A community-based organization that started some 20 years ago to offer services to at-risk youth has so far catered to approximately 7,000 youngsters aged 18-23.
The Greater Miami Service Corps recently marked the milestone with the opening of a technology-based training center and handing out awards following a fundraising golf tournament.
“It’s a community of young people and we have staff members here that are like adult role models for youth who may not have that in their lives,” Executive Director Deborah Dorsett said in an interview. “When you are able to change the lives of young people who are either going down the right path or just need an opportunity, it is a blessing.”
The Corps began as an urban project pushed by the late Miami-Dade County Mayor Stephen P. Clark, who urged community leaders to look at national service and conservation core organizations and conduct a community assessment to determine the needs of Miami-Dade’s urban community.
The study pointed to a need for young people to receive service through a combined approach that included volunteerism, education and case management. It gave birth to the Corps, with funding coming from grants and federal dollars.
Over the years, the Allapattah-based organization, which has a branch in Leisure City, has partnered with agencies such as Youthbuild, Lindsey Hopkins Technical Education Center and South Florida Workforce to provide on-site technical training and hands-on development.
Dorsett made special mention of the Corps’ partnership with Baptist Health South Miami Hospital.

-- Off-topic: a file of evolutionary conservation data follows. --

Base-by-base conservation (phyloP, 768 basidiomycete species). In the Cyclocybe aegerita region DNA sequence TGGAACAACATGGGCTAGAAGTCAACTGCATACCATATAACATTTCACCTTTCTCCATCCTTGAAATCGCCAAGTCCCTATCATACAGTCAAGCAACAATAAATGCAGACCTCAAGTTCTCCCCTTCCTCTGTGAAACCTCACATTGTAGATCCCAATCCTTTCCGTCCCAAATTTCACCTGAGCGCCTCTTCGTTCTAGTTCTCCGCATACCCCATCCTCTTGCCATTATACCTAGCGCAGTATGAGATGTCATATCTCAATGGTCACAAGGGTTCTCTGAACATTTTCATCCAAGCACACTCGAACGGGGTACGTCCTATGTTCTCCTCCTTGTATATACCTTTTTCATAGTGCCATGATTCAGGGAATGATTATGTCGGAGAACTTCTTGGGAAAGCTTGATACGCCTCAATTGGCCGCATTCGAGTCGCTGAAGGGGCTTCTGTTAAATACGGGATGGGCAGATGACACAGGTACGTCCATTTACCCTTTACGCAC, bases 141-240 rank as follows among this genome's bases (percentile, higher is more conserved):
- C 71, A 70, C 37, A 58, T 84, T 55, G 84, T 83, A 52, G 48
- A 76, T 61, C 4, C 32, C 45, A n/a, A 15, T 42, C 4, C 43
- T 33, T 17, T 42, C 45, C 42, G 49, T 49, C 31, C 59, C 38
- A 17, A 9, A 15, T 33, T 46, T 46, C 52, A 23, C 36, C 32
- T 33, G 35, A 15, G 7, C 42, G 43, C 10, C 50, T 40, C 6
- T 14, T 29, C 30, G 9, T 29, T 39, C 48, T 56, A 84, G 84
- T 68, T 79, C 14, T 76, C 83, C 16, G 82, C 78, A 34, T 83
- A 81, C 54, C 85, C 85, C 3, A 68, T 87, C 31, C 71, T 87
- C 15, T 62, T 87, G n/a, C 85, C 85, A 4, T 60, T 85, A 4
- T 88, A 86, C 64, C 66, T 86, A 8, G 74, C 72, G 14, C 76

“Our students were able to work in patient care transportation, nutrition, ground maintenance and environmental services,” she said. “A lot of the young people who participated in the internship were able to get long-term employment with the hospital and become self-sufficient.”
The Corps has also obtained educational awards for some youth through a partnership with Americorp network’s Educational Awards Program and Volunteer Florida, she said.
Plans to boost technology training took a big step forward when the Corps collaborated with the national organization SIATech – School for Integrated Academics and Technologies – to open a SIATech center in August at its Allapattah location, 810 NW 28th St.
The curriculum includes reading, mathematics, science, social science, computer graphics and test prep classes.
The SIATech charter school currently has 55 students, said Principal Catherine Bonnewell. They have responded well to the “innovative setting” the school provides that allows them to work at their own pace, she said.
Dorsett pays tribute to those who have helped make the program a success.
“These days, it’s not easy to say you’ve been in existence for 20 years and have serviced so many young people with so many success stories to tell,” Dorsett said. “These people constantly strive for young people who they don’t see every day but find fulfillment in just knowing that the work they do behind the scenes has touched so many lives. We call them our silent champions.”